Leafs searching for answers after losing third straight

The Canadian Press

1/9/2010 11:33:59 PM

TORONTO -- The slide continues for the Toronto Maple Leafs.

The Leafs lost their third game in a row -- and fifth in six outings -- when they fell 4-1 to the visiting Pittsburgh Penguins on Saturday night. Toronto is just 3-8-2 in its past 13 contests, after going 9-3-2 from Nov. 19 to Dec. 14 to climb back into the Eastern Conference playoff race.

Despite the losing skid, coach Ron Wilson accentuated the positive after the game against Pittsburgh.

"We have to stick with what we're doing," Wilson said. "I'm happy with our effort and we're playing with a lot of energy."

However, the Leafs coach recognized an obvious problem that has been a major factor in his team's inability to win of late.

"We're not finishing," said Wilson, whose team outshot Pittsburgh 43-39 and leads the NHL with 34 shots per game. "We're getting offensive chances, but we're not finishing.

"Phil (Kessel) is obviously snakebitten. He hit a goalpost tonight, and (Pittsburgh goalie) Marc-Andre Fleury made an unbelievable save on a rebound . . . I don't even know how he made that save."

The Leafs have scored more than two goals just three times in the past 13 games -- three goals twice and four goals once. Toronto hasn't been shut out during the 13-game slump, but they've been held to one goal four times and two goals on another six occasions.

"We have to pump up the attack," Wilson said. "We're not a natural goal-scoring team . . . We have to work really hard to score goals."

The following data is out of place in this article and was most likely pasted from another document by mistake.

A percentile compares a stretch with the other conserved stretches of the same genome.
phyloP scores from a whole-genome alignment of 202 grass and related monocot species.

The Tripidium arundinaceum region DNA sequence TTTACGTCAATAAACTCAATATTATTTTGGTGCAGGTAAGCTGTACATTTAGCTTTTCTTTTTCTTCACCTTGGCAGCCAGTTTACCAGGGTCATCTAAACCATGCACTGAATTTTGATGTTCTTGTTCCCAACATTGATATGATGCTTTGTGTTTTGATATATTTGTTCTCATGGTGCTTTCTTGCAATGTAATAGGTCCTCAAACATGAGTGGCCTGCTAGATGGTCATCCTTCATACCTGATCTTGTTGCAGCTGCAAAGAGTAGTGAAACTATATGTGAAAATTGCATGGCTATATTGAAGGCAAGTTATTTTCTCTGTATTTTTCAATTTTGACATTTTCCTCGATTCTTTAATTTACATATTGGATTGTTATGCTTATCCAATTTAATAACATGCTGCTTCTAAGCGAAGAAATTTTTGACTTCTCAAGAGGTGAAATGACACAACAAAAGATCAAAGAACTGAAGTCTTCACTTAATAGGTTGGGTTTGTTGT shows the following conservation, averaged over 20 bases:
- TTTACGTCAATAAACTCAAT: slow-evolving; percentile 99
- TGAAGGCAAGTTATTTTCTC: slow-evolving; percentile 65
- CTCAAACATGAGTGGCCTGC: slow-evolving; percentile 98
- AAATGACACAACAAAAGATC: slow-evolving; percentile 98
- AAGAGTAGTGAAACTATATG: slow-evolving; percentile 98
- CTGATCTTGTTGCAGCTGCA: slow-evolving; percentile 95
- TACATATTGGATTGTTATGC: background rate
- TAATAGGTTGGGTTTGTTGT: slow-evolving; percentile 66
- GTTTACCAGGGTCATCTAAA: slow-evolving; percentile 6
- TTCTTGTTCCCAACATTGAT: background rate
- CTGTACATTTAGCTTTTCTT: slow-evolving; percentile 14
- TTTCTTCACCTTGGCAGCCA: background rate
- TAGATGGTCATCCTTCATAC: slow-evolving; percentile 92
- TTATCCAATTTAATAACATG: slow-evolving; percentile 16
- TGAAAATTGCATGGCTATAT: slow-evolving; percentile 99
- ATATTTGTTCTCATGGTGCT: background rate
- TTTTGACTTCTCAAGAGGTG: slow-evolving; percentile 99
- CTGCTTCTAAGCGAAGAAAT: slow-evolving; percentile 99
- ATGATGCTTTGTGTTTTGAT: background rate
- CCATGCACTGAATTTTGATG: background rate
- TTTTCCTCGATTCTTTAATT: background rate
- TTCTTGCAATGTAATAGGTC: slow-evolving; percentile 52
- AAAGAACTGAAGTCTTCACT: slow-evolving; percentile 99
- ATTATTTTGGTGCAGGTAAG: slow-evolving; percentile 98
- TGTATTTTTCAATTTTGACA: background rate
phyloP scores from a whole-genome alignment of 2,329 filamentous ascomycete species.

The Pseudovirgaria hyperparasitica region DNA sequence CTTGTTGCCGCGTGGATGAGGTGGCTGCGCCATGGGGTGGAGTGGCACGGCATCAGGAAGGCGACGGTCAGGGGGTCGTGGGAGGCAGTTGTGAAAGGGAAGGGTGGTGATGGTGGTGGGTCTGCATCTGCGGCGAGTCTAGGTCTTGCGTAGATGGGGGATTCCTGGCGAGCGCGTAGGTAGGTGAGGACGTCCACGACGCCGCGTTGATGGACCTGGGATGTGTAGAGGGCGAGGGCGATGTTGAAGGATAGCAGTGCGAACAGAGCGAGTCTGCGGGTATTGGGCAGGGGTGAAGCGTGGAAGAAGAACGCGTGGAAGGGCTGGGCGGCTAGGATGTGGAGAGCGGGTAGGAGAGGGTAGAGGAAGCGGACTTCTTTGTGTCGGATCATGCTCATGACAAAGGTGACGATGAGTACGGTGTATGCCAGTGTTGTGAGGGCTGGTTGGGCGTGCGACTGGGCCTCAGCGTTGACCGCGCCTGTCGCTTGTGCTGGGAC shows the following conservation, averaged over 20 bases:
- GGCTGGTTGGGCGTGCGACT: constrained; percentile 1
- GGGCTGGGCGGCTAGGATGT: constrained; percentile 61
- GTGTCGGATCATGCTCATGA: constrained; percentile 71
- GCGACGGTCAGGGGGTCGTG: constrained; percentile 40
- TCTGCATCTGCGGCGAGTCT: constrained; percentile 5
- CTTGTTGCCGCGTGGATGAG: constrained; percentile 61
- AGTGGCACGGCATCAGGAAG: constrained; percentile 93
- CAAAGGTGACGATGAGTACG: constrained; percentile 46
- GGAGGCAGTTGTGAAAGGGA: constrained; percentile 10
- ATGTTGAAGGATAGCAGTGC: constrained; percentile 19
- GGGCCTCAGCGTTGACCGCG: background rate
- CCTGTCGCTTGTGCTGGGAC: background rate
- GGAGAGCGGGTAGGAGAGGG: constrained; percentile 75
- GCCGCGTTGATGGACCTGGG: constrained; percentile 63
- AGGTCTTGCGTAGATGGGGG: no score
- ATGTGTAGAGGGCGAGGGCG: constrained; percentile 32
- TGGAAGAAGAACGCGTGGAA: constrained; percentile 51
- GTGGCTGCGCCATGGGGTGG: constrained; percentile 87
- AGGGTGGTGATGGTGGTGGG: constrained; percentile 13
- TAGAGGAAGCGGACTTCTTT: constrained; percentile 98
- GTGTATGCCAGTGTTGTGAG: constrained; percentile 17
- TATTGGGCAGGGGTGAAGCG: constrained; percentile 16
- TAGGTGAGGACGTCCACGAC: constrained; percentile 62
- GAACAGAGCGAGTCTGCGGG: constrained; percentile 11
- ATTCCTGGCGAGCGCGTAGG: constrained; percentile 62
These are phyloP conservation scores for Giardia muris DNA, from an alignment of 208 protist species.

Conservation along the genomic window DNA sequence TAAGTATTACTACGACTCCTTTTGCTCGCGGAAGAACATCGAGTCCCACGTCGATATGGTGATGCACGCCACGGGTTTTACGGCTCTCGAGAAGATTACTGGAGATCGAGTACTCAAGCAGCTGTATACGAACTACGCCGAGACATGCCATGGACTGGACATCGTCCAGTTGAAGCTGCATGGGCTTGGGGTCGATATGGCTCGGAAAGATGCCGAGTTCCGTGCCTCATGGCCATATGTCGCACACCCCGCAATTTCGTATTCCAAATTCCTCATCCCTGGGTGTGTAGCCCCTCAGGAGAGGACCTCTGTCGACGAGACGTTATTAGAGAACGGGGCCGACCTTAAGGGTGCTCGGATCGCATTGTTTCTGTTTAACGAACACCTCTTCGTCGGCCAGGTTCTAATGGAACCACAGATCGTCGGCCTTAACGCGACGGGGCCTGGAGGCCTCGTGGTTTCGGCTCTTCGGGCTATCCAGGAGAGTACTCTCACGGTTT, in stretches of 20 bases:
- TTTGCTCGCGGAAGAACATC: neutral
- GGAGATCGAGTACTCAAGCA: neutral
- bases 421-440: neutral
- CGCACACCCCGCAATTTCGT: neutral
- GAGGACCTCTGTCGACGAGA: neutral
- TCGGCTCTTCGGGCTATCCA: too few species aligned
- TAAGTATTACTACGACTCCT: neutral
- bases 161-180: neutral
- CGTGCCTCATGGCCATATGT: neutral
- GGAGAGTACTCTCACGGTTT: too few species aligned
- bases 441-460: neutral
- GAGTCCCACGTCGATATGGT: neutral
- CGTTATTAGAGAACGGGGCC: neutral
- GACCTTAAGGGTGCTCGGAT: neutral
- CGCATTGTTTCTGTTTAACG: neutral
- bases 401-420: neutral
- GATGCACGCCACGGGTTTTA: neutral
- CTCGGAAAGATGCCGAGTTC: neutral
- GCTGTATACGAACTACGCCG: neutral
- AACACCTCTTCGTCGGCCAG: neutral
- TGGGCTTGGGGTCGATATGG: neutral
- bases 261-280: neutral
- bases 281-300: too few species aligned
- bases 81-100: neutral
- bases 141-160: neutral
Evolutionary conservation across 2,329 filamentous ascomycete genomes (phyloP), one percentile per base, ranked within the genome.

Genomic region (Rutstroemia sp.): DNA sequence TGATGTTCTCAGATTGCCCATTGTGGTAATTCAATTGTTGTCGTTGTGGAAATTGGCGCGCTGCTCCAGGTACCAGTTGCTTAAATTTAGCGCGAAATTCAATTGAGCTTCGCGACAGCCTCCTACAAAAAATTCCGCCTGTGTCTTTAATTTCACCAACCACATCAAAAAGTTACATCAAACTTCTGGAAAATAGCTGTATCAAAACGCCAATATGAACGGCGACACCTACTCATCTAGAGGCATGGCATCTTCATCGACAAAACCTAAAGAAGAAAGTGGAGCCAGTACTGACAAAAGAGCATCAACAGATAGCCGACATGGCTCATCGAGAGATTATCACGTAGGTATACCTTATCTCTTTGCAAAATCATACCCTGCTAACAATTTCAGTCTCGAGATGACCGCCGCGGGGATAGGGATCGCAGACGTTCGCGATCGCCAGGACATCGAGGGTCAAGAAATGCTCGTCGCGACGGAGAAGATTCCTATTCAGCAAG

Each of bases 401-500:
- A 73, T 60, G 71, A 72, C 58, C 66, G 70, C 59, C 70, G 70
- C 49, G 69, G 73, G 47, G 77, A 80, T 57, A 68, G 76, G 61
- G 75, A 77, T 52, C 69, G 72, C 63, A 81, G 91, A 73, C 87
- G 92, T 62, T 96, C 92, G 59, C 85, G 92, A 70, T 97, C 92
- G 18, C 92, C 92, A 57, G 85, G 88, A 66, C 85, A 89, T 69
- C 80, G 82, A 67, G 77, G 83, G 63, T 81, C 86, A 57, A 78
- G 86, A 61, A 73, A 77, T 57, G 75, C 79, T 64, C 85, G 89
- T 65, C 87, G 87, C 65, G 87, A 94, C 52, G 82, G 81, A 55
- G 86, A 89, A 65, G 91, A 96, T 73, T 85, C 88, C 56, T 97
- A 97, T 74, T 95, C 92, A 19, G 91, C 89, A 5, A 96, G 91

Kessel, the Leafs' lone legitimate sniper, recorded an assist on centre Matt Stajan's goal against Pittsburgh, but the left winger has just one goal and two points in his past 12 games. By comparison, Kessel scored 13 goals and 21 points in his first 21 games as a Leaf.

Stajan has collected a goal in back-to-back contests, but that comes on the heels of a 12-game power outage. Niklas Hagman leads Toronto with 16 goals in 45 games, but has just one goal in his past 14 contests. And Alexei Ponikarovsky -- denied a penalty shot against Pittsburgh after video review showed that the Penguins' Sergei Gonchar had scored a goal earlier in the sequence -- has 15 goals on the season, but just two in his last dozen games.

Add it all up, and the Leafs' four leading goal-scorers on the season have combined for just six goals in 52 man-games. No one else has stepped up to fill the scoring void.

"It's not for lack of effort," Stajan said. "We're working hard, but we're not getting any goals. We've got to find a way to score some goals."

Part of the problem has been Toronto's special-teams play. The Leafs entered the game against Pittsburgh with just three power-play goals in their past 37 opportunities.

The penalty kill was even worse, with opponents racking up 12 goals on their past 21 chances against Toronto. Against Pittsburgh, the Leafs went 1-for-4 on the power play, and killed off two of three Pittsburgh advantages.

"We need to be better on the penalty kill," said defenceman Ian White. "It was a little better tonight, but we still gave up one."

With 37 games remaining in the regular season, the Leafs sit 14th in the East, ahead of only the NHL's last-place club, the Carolina Hurricanes. But the players believe they can qualify for the post-season if they can get on a roll.

"You play so many games, if you have a cold week, it's tough," White said. "You might play four games in a week and if you go cold, it can be bad. But we're going to work our way through it.

"There's so much hockey left and we're not a quitting group here. There are so many games left, we need to scratch and claw and get those points."

Stajan, who has scored two of Toronto's last three goals, agreed.

"In hockey, you need to get results," he said. "And right now, we're not getting the wins. We just have to find a way to turn it around."